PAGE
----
PREMIERE: Nat Vazer – For A Moment (Dir. Benjamin Joel)

[dropcaps type=’normal’ font_size=’60’ color=’#ed145b’ background_color=” border_color=”]T[/dropcaps]here is something so inspiring about how much art and creativity has come out of this strange period of time we find ourselves in. Even when endless opportunities have been taken away from artists and performers, so many have still been able to find that spark and make something from it. When everything else is going to hell, artists can’t help but do what they do; they create. That was certainly the case for Melbourne indie pop singer songwriter Nat Vazer when it came to creating the visuals for her latest single ‘For A Moment’: “The video clip was filmed when stage 3 isolation began so our options became really limited as to what we could do. We could no longer film at the beach which is initially where we planned to film.”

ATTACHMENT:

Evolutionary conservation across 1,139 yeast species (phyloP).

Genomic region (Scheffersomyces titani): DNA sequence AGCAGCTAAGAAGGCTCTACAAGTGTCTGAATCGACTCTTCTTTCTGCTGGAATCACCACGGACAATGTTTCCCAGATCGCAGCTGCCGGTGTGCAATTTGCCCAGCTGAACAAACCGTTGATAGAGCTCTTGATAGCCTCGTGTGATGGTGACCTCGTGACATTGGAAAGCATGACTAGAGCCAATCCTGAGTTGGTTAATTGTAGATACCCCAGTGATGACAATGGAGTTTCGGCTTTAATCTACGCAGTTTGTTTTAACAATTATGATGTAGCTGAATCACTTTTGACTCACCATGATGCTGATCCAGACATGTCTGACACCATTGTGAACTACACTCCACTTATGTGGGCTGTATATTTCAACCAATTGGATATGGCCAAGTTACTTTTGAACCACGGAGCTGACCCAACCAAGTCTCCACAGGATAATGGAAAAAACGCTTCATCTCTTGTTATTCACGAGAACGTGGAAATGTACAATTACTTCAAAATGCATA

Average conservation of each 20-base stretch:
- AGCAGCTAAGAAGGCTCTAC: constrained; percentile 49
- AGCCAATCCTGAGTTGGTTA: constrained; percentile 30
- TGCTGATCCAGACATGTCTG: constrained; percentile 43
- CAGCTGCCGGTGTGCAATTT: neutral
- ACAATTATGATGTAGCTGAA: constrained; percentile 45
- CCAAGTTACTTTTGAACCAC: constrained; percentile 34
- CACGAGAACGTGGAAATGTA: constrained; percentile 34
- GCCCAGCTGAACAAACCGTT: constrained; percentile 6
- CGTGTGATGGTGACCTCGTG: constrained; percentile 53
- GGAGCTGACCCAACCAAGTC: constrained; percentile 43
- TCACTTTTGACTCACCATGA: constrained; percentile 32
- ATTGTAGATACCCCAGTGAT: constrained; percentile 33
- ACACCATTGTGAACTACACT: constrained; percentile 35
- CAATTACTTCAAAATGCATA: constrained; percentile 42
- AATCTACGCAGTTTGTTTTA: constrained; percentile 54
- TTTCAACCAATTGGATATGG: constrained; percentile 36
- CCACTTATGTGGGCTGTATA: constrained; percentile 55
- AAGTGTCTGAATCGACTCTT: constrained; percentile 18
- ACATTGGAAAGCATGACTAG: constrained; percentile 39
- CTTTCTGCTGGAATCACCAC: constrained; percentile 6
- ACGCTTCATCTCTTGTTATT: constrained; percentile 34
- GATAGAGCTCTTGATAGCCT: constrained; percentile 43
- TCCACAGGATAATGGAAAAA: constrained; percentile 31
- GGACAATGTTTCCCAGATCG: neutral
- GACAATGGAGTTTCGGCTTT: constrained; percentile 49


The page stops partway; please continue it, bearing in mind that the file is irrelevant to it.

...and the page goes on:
Nat Vazer – For A Moment

“So Benny and I started brainstorming together – we wanted the film clip to convey the intimacy, warmth and playfulness of the song. So, we chose simple sets that would convey that: in my bedroom because it feels like a private, intimate space; in the car and the shower where it feels personal but a little bit silly. With the shower scene – we drew inspiration from famous shower scenes like ‘Ferris Bueller’s Day Off’, the Decore shampoo TV ads from the 80s and 90s. Singing in the shower is the best, everyone knows that.”

Vazer’s ability to create during lockdown is certainly buoyed by sharing her life and living space with a filmmaker, Benjamin Joel. For the two of them, the challenge of the video soon became about making the most of their limitations, using the parameters placed on them to fuel the creativity rather than letting it restrict them. “When you’re limited with what you can work with,” Joel explains, “I think being open to experimentation and playing with the few things that you do have is the key.”